Our very important British family – the heir apparent to the British throne, Prince Charles and his wife, Camilla – came to Nigeria and unsurprisingly got many seriously talking.
It is no longer news that the Nigerian government and its citizens recently played host to Prince Charles and Camilla at a pleasant reception in the country.
But what may linger for some time is the real import of the visit and the discussions the august visitors threw up amongst Nigerians.
Nigeria and Britain share a strong bond due to the colonial history they both share – the British government commanded and controlled power of the state in pre-independence Nigeria.
Though Nigeria has since gained independence from Britian – 53 years ago, to be precise – the country remains dependent, on many fronts, on Britain and other similarly powerful nations.
Like one of Nigeria’s popular humour merchants once joked, if there was a circumstance of colonisation again, many Nigerians will willingly submit to colonial rule against the leadership provided by their country’s current crop of leaders. The comedian also went further to say that if a ship was anchored on our water by either the British or American asking Nigerians to come in for another slavery expedition, not a few Nigerians would jump aboard.
Of course, many would easily wave this thought off as a mere joke. But for some visible harsh realities, I have no doubt that many Nigerians will not think twice before conceding to the two sad assumptions given by the comedian.
In fact, a few shocking facts would give life to the crude wisecrack from the comic performer. Presently, over 80 million Nigerians are reported, by the Nigerian government and by the United Nations, to be living in extreme poverty, a terrible situation that continuously robs victims of good reasoning and sound judgment.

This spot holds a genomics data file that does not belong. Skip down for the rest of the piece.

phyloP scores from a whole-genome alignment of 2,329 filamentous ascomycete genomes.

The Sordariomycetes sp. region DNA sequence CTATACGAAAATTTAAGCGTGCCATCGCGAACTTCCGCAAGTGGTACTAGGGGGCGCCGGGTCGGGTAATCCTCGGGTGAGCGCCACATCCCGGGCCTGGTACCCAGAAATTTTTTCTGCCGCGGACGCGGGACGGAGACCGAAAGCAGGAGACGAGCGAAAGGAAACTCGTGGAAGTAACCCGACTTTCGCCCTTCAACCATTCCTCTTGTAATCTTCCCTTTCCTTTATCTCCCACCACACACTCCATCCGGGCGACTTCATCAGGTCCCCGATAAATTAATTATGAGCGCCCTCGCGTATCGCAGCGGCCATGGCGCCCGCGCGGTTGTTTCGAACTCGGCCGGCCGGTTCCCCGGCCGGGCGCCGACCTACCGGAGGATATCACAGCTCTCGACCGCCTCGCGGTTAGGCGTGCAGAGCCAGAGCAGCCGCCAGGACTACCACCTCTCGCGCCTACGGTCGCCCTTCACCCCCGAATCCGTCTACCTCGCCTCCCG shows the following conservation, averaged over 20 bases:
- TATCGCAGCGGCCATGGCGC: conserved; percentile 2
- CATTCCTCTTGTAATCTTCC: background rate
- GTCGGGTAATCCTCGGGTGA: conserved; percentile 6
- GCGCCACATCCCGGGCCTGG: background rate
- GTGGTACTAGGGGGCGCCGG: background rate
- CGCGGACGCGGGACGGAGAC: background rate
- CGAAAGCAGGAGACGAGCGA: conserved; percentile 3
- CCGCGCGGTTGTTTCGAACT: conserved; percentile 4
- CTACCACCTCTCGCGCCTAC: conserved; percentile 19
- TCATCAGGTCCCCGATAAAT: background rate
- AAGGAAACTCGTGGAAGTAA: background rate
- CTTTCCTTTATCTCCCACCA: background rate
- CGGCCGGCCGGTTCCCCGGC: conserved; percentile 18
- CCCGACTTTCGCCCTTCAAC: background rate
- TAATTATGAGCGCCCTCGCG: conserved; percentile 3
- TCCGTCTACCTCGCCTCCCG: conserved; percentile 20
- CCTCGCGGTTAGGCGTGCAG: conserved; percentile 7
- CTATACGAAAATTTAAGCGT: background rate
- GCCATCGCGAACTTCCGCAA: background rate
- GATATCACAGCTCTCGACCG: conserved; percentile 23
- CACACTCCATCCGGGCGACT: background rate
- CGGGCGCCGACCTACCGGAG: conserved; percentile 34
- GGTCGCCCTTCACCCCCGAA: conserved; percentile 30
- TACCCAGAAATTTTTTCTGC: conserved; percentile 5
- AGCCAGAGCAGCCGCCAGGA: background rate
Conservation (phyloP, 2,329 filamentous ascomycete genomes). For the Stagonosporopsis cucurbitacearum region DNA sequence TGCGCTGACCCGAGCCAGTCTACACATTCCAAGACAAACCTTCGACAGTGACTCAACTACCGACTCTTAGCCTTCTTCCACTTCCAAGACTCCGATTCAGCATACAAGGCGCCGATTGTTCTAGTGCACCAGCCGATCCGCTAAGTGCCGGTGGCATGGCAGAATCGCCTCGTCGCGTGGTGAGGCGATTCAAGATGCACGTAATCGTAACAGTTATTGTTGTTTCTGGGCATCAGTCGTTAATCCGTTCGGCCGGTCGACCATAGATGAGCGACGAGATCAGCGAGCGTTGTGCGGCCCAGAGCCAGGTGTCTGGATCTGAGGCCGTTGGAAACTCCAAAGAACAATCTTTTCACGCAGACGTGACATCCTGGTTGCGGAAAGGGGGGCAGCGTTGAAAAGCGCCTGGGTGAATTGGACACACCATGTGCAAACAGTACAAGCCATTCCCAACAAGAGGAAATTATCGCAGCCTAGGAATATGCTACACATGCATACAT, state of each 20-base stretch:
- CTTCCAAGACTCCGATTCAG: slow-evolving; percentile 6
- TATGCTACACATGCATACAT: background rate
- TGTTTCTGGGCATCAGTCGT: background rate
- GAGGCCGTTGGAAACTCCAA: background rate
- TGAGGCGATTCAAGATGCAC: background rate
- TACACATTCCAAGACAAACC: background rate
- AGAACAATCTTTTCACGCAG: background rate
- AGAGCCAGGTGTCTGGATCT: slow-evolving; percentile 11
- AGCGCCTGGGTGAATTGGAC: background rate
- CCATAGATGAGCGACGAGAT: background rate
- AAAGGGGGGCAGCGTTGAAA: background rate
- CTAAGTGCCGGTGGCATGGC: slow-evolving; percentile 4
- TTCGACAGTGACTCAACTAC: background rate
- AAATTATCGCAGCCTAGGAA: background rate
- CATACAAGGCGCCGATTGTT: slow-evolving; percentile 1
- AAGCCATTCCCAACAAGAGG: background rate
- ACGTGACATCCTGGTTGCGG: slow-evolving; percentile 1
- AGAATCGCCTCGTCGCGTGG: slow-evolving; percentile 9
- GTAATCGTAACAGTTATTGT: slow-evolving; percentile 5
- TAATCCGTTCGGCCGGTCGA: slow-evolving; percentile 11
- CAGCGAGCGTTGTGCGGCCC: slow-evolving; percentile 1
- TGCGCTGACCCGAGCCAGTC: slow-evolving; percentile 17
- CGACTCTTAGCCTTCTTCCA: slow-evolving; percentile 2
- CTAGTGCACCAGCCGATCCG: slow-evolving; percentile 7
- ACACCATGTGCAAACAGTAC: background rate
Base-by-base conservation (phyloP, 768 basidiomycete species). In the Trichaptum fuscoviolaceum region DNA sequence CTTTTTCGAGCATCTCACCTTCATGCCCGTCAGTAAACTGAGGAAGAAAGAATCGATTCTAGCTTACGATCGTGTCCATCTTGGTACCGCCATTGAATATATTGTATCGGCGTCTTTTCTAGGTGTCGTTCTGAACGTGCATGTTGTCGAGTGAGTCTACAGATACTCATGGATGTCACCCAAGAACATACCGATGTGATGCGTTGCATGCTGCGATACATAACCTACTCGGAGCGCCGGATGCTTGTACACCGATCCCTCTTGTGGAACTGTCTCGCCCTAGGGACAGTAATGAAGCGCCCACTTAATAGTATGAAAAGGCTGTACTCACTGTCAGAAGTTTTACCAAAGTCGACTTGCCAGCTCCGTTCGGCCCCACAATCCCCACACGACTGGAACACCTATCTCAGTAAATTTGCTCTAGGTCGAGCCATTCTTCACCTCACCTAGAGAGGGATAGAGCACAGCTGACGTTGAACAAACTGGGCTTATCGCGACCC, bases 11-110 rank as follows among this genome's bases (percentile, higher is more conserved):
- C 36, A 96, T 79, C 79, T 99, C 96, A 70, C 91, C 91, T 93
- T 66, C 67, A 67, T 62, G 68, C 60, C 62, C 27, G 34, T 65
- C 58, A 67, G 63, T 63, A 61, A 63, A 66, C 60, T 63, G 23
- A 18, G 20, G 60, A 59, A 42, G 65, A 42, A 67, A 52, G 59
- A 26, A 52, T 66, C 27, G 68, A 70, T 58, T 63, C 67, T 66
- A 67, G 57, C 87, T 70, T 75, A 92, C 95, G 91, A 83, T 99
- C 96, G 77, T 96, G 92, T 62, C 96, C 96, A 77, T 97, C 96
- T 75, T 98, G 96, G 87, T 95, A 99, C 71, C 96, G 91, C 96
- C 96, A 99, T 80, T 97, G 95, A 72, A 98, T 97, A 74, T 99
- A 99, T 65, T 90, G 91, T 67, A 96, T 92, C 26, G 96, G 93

Similarly, Nigerians still top the list of Africans who continually dare the treacherous Sahara Desert and the Mediterranean Sea in futile efforts to cross to Europe in search of the proverbial greener pastures.
The foregoing clearly suggests some of the reasons behind the comic act. It is therefore for want of words or the sake of moderation that would make observers describe the scenarios presented as second-slavery.
No living soul would be confined to many of the harsh circumstances in their home country with no hope in sight and will not contemplate any offerings from the Western countries that are better organised and whose citizens are seen as better off and even superior.
The purpose of the visit of Prince Charles and his wife as previously provided to the public, and some of the highlights from occasion are valid pointers to how our foreign friends and family, if you like, are regarded by us.
“Some of the issues like the farmers/herders crisis are deep-rooted and are about the economy, land resource, climate change and cultural issues.
“The Prince of Wales will be looking at the causes, talking to people who are working in this area and together, seeing if we can find solutions and move on,” the erstwhile British High Commissioner to Nigeria, Mr. Paul Arkwright said in a statement.
That means, in simple terms, that the prominent member of the British monarchy was in Nigeria to help find practical solutions to the protracted internal conflicts in the country as it appeared to have advanced beyond the capacity of the Nigerian government.
And there was a fascinating side, or the most talked about point of the visitors’ outing, which was the viral picture of Prince Charles with some prominent traditional kings across Nigeria.
The picture which had Prince Charles seated in front while the traditional rulers sat behind him is still generating so much debate with many expressing outrage on why Prince Charles, who was described as a visitor by all interpretations, confidently took a position of the host in the picture while the real hosts comfortably sat as the guests or the royalty’s subjects.
I am as such, constrained to take another look at the views of those who said the picture is a reflection of the thinking of a government that continually seeks solutions from outside, the traditional rulers who still act as though the Western monarchies and cultures are superior to theirs and stimulation for the despondent citizens who are exploring all routes to leave Nigeria given the notion that foreign countries hold better promise.
But something must surely change, and it must be soon.